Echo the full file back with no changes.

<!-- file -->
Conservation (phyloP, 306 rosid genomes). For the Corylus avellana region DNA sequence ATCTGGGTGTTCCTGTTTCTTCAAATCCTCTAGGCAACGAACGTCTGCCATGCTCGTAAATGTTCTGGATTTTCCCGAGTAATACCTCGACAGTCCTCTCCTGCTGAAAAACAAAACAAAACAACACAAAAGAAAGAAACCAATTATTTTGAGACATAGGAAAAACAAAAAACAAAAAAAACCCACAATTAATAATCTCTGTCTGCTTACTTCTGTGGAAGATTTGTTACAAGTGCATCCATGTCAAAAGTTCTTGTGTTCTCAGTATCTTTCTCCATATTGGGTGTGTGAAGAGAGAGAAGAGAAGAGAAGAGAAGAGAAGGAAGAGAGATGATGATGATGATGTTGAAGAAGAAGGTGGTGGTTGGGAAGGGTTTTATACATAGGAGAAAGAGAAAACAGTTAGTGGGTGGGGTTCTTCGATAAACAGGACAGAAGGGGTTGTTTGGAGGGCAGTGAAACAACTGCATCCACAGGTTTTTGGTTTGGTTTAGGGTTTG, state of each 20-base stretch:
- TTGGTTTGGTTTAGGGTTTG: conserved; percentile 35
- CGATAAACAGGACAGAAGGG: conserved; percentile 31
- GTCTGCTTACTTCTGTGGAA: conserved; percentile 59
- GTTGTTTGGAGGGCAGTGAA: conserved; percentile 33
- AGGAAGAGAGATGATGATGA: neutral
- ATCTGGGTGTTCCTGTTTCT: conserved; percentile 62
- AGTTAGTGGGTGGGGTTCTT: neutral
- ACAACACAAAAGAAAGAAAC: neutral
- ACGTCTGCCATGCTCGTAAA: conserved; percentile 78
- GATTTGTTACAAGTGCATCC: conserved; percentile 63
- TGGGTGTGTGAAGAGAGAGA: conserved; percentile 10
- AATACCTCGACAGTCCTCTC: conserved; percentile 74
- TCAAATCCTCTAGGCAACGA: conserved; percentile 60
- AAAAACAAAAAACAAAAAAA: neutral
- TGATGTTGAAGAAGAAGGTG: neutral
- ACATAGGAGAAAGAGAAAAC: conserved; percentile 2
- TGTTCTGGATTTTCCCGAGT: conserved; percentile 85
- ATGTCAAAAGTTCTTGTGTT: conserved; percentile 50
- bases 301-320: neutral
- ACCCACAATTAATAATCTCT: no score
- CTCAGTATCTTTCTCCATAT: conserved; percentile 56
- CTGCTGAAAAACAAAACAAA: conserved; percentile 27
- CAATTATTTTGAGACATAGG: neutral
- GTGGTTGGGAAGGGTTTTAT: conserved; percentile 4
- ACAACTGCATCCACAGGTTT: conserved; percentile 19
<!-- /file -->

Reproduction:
Conservation (phyloP, 306 rosid genomes). For the Corylus avellana region DNA sequence ATCTGGGTGTTCCTGTTTCTTCAAATCCTCTAGGCAACGAACGTCTGCCATGCTCGTAAATGTTCTGGATTTTCCCGAGTAATACCTCGACAGTCCTCTCCTGCTGAAAAACAAAACAAAACAACACAAAAGAAAGAAACCAATTATTTTGAGACATAGGAAAAACAAAAAACAAAAAAAACCCACAATTAATAATCTCTGTCTGCTTACTTCTGTGGAAGATTTGTTACAAGTGCATCCATGTCAAAAGTTCTTGTGTTCTCAGTATCTTTCTCCATATTGGGTGTGTGAAGAGAGAGAAGAGAAGAGAAGAGAAGAGAAGGAAGAGAGATGATGATGATGATGTTGAAGAAGAAGGTGGTGGTTGGGAAGGGTTTTATACATAGGAGAAAGAGAAAACAGTTAGTGGGTGGGGTTCTTCGATAAACAGGACAGAAGGGGTTGTTTGGAGGGCAGTGAAACAACTGCATCCACAGGTTTTTGGTTTGGTTTAGGGTTTG, state of each 20-base stretch:
- TTGGTTTGGTTTAGGGTTTG: conserved; percentile 35
- CGATAAACAGGACAGAAGGG: conserved; percentile 31
- GTCTGCTTACTTCTGTGGAA: conserved; percentile 59
- GTTGTTTGGAGGGCAGTGAA: conserved; percentile 33
- AGGAAGAGAGATGATGATGA: neutral
- ATCTGGGTGTTCCTGTTTCT: conserved; percentile 62
- AGTTAGTGGGTGGGGTTCTT: neutral
- ACAACACAAAAGAAAGAAAC: neutral
- ACGTCTGCCATGCTCGTAAA: conserved; percentile 78
- GATTTGTTACAAGTGCATCC: conserved; percentile 63
- TGGGTGTGTGAAGAGAGAGA: conserved; percentile 10
- AATACCTCGACAGTCCTCTC: conserved; percentile 74
- TCAAATCCTCTAGGCAACGA: conserved; percentile 60
- AAAAACAAAAAACAAAAAAA: neutral
- TGATGTTGAAGAAGAAGGTG: neutral
- ACATAGGAGAAAGAGAAAAC: conserved; percentile 2
- TGTTCTGGATTTTCCCGAGT: conserved; percentile 85
- ATGTCAAAAGTTCTTGTGTT: conserved; percentile 50
- bases 301-320: neutral
- ACCCACAATTAATAATCTCT: no score
- CTCAGTATCTTTCTCCATAT: conserved; percentile 56
- CTGCTGAAAAACAAAACAAA: conserved; percentile 27
- CAATTATTTTGAGACATAGG: neutral
- GTGGTTGGGAAGGGTTTTAT: conserved; percentile 4
- ACAACTGCATCCACAGGTTT: conserved; percentile 19